In this paper we suggest an approach to a completely automatic contouring the left ventricle (LV). We use the method of signatures to describe the shape of the contour. Analysis of contours performed manually enables us to conclude that the signature of any contour of any patient has the shape of the inverted letter "M". This allows reducing the contouring problem to the problem of signature reconstruction. So, the task is transferred from a two-dimensional space in a one-dimensional. Algorithm of semi-automatic contouring based on the known first frame contours is described. So, it is obvious that the problem of completely automatic contouring demands to select the contour on the first frame automatically. Solution of this problem is to restore the signature with the correct shape in the form of the inverted letter "M" and we offer a way to do it.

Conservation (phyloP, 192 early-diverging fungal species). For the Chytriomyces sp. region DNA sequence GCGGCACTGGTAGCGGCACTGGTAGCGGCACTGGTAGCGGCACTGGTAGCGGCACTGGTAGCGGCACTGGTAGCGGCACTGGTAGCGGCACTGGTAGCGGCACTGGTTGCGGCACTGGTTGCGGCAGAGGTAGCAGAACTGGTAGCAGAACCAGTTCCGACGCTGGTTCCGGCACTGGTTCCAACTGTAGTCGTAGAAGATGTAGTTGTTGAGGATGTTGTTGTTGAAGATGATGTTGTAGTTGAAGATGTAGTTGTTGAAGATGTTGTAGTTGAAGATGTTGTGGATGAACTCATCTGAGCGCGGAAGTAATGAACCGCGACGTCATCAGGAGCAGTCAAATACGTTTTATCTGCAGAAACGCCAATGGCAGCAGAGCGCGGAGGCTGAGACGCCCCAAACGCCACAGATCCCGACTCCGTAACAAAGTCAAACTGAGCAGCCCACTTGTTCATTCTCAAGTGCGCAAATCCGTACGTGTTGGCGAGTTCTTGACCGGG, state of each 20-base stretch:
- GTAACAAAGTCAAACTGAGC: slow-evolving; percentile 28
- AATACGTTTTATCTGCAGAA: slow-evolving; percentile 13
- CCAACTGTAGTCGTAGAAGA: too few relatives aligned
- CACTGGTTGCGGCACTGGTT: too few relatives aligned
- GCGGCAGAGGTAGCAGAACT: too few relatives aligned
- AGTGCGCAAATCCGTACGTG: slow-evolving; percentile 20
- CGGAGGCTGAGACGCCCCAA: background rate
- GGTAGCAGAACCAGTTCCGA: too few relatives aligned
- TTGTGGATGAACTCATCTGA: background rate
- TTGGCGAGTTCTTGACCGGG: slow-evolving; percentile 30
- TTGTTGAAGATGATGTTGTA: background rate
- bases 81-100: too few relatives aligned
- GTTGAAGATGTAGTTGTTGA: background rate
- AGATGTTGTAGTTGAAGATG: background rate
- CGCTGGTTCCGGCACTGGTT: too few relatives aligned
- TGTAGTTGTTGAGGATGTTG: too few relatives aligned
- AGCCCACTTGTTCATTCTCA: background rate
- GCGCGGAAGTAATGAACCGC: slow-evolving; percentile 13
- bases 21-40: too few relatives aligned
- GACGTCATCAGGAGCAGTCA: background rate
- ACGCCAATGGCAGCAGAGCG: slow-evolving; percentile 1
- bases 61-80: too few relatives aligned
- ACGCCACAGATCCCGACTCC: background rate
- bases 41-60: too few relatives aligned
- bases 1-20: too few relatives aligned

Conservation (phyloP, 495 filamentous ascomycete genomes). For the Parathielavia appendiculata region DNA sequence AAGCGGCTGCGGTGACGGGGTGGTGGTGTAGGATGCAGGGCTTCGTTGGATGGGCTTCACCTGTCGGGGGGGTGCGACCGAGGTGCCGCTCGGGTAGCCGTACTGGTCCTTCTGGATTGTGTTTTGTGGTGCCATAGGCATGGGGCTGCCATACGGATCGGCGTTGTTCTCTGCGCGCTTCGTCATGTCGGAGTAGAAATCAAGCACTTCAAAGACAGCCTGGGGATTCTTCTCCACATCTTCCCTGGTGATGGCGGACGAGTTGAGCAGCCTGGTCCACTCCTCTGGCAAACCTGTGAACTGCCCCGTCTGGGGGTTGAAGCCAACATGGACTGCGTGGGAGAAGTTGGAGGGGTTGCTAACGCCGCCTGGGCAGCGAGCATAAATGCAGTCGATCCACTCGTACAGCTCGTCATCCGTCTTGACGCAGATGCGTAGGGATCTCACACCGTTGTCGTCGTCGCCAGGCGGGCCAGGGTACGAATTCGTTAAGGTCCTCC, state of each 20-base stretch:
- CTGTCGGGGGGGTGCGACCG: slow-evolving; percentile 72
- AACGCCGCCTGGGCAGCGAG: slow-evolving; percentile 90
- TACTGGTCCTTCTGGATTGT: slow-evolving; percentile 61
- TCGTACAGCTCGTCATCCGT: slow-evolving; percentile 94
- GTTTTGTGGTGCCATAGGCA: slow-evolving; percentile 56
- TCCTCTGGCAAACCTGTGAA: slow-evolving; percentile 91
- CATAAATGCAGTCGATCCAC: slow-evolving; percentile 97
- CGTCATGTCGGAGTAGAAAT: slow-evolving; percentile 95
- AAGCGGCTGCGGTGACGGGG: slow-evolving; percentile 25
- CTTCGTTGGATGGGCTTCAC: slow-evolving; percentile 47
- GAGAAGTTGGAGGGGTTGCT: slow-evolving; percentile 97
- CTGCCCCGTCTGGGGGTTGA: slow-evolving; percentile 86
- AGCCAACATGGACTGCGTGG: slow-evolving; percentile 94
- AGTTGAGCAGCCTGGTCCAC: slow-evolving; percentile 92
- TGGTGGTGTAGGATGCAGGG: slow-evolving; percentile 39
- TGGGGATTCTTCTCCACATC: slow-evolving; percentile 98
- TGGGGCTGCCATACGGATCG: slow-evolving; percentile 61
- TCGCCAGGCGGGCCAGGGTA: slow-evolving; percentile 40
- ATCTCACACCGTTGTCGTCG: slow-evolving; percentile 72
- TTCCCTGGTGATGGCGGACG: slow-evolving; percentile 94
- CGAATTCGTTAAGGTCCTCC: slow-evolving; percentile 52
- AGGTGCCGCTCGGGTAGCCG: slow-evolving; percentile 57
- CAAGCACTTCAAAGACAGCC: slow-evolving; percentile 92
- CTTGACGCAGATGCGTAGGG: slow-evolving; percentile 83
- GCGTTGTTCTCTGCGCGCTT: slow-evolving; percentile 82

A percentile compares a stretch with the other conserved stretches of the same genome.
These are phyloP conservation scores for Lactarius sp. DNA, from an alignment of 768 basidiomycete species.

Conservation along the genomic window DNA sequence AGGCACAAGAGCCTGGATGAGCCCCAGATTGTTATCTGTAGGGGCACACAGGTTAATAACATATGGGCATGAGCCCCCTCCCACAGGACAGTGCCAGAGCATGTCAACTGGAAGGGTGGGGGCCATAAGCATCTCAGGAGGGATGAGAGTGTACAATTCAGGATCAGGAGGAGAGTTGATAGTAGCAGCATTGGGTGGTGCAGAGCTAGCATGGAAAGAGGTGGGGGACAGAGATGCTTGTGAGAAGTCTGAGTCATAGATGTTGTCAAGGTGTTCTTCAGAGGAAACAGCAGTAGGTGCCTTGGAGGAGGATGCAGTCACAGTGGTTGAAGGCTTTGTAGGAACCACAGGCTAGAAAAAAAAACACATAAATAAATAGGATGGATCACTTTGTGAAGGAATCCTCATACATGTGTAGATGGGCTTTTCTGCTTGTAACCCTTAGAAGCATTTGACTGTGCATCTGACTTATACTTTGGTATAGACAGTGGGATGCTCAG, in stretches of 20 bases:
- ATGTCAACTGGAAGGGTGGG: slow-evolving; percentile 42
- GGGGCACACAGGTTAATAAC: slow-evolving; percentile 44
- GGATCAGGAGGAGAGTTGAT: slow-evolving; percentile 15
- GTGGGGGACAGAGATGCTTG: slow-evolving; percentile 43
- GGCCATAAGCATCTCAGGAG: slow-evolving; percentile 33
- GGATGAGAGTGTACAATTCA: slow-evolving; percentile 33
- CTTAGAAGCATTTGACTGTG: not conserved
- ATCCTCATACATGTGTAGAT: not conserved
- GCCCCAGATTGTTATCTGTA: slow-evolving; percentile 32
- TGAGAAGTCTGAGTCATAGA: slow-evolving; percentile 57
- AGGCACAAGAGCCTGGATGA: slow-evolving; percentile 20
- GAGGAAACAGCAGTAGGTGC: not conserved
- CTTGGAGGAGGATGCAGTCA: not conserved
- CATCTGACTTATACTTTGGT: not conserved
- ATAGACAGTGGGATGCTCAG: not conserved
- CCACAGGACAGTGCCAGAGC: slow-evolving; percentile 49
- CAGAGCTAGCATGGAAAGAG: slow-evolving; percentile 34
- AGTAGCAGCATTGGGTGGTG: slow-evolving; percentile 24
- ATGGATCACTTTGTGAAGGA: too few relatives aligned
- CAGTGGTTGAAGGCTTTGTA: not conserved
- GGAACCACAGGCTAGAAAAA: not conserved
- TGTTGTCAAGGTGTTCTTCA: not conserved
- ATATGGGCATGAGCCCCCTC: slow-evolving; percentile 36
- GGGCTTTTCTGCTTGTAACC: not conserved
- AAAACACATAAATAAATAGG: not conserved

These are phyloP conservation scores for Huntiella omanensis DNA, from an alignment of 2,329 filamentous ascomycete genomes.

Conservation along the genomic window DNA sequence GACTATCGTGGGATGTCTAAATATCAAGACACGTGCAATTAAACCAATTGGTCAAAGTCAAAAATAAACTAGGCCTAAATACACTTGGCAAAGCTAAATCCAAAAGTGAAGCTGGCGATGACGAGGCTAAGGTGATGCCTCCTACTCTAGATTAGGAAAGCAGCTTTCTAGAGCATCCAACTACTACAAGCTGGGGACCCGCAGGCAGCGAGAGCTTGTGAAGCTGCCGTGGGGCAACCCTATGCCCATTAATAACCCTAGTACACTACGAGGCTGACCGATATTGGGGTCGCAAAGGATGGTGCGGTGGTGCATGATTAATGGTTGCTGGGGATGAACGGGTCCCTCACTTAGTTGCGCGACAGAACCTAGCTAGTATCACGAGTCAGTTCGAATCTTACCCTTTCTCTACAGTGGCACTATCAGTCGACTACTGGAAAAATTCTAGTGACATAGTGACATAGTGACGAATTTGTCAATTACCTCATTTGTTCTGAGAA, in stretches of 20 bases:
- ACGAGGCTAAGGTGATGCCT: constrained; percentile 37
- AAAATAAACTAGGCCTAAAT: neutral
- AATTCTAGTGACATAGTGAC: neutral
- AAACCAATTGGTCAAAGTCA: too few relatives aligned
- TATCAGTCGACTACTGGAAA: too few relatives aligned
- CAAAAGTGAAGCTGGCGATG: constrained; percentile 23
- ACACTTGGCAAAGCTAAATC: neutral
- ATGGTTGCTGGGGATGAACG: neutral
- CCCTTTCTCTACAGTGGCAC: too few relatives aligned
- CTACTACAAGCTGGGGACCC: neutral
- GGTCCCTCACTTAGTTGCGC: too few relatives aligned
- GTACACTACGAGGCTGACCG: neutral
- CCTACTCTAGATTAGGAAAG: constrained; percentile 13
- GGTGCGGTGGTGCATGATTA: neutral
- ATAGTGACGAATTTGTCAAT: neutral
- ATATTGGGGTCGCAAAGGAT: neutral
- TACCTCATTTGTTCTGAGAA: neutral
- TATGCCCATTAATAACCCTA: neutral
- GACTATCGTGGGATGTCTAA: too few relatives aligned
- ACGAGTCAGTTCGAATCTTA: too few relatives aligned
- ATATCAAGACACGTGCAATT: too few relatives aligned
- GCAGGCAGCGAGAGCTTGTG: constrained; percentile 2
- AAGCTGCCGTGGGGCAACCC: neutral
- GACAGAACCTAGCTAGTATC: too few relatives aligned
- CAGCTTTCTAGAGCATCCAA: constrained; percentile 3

Helping To Integrate The Visually Challenged Into Mainstream Society Through A Low-Cost Braille Device
Desirée Jordan, Adrian Als, Paul Walcott, Ramon Sargeant
Pages: 32-37
Abstract | Full Text
ABSTRACT: